Whilst most of us may acknowledge the importance of protecting our mental health and well-being, what does this actually look like?
As the only UK charity dedicated to improving the mental health and well-being of the entire education workforce, we know that teachers and others working in education often put themselves last.
Yet our emotional health is paramount to our performance and our ability to manage stress, anxiety or feeling overwhelmed.
This is particularly important in a workforce that is disproportionately reporting high levels of stress.
Every year our specialist counsellors deal with over 14,000 cases from people across the profession. Those who have been working in education for under five years are most likely to get in touch. Our annual Teacher well-being Index revealed that this group are 38% more likely to experience a mental health problem compared to colleagues with over six years’ experience.
In a pressured and relationship-driven environment, emotional strain is taking its toll as the younger teachers among you are also the most likely to leave the profession.
Our counsellors hear from teachers and support staff calling before the start of a class, whilst experiencing a panic attack. Others phone in to report a physical illness, due to distress. When people call our helpline, it’s almost like a last chance. They’re feeling absolutely desperate and things have typically been building up for quite some time.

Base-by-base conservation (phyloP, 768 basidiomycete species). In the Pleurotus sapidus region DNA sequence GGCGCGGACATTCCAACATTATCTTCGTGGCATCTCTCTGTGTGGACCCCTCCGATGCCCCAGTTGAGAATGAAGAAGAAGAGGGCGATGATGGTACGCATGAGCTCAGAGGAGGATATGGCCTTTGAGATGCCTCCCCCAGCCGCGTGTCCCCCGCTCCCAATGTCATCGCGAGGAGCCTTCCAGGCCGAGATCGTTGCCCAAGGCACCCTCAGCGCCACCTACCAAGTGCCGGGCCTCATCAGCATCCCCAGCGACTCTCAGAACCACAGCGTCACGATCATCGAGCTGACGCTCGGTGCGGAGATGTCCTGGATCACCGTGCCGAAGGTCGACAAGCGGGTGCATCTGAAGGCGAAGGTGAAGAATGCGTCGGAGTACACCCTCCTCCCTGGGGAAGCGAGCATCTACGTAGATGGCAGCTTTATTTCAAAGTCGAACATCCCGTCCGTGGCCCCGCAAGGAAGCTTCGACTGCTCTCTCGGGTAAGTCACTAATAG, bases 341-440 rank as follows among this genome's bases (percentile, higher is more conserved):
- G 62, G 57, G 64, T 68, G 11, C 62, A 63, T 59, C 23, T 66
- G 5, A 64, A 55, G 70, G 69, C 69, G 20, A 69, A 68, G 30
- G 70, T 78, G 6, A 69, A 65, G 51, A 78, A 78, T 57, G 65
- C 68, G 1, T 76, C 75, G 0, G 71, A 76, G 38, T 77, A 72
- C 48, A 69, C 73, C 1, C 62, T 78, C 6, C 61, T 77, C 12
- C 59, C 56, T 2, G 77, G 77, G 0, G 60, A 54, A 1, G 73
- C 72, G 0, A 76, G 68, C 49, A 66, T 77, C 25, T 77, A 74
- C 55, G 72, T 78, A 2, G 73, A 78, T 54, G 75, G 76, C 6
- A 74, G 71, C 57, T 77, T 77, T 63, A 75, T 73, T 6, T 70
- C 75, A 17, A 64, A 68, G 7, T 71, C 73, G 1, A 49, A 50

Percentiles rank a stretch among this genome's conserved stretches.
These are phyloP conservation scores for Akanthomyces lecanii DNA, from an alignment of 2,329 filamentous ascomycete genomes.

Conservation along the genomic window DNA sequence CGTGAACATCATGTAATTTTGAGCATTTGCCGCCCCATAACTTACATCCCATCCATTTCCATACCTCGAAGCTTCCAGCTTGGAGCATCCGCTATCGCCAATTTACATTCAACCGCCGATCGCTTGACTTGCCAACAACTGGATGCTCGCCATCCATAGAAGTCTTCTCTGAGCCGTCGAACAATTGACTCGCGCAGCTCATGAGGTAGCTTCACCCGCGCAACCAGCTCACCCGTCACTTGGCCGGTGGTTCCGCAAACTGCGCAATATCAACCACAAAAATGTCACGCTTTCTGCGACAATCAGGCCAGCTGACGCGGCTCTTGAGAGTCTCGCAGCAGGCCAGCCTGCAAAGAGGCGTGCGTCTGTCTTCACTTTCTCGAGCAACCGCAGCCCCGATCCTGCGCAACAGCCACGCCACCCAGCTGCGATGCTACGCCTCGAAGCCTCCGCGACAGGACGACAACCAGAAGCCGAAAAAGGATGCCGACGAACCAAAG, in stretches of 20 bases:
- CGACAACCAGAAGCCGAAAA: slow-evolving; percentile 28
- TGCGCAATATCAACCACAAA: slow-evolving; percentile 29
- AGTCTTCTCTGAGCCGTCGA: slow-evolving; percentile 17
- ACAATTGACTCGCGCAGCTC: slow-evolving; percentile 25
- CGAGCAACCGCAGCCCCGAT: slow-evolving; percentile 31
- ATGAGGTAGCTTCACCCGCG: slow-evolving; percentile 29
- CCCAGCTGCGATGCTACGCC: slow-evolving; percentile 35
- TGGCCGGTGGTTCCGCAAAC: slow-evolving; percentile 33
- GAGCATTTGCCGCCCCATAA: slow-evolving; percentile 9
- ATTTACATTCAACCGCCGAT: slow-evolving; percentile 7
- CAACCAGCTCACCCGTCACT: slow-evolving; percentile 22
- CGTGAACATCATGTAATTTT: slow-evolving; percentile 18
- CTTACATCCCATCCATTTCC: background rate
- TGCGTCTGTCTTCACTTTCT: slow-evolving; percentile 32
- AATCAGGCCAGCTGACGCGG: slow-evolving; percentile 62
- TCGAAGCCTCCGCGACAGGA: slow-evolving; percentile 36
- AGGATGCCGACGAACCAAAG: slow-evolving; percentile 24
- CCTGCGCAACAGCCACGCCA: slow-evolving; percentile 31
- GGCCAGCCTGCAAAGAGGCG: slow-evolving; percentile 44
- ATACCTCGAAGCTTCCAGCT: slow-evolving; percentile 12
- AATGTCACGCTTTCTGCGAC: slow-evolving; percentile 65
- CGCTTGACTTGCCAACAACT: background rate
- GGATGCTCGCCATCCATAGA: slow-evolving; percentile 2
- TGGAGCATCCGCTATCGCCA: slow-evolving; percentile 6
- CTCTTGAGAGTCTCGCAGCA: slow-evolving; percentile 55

We need to change our relationship with health across the sector, learn to spot the warning signs for ourselves and seek help before we reach a crisis point.
The interaction in a classroom of an unsupported teacher who does not feel relaxed or has low energy will be very different to that of a supported teacher with a strong sense of professional autonomy and positive well-being, with appropriate, accessible support in place for everyone.
So what can you do to care for yourself?
- Relationships – As in our personal lives, it is important to build a positive network in the workplace. Adriane Bethune, primary teacher and founder of teachappy.co.uk advises keeping interactions as positive, clear and direct as you can whether talking to colleagues, students, pupils or parents. Positivity goes a long way to move any issues forward, and can sometimes bring fresh energy to a negative situation.
- Managing demands – In an education workplace demands are widely acknowledged to be high. For many of us, there just aren’t enough hours in the day. Learning to choose the things that you cannot complete can be a helpful antidote to the feeling of constant demand. As a particularly vulnerable group, we want to see better support for trainees and NQTs to develop their own judgement and resilience.
- Emotional intelligence – Developing a deeper level of self-awareness can help you to better navigate stressful situations. Take time to think about yourself and ask for feedback from people you trust: When am I at my best? When do I get stressed or anxious? Are there any common factors or patterns? What energises me? What calms me? When I’m exhausted, what do I find restorative?
- Practicing self-care – What activities are restorative for you? You aren’t being irresponsible by prioritising your own well-being: you are making an investment in your ability to be a relaxed, happy, present teacher tomorrow. This isn’t a ‘nice-to-have’, it’s an essential part of being an effective professional.
Education Support's free and confidential helpline is available 24/7 to everyone working in education in Wales.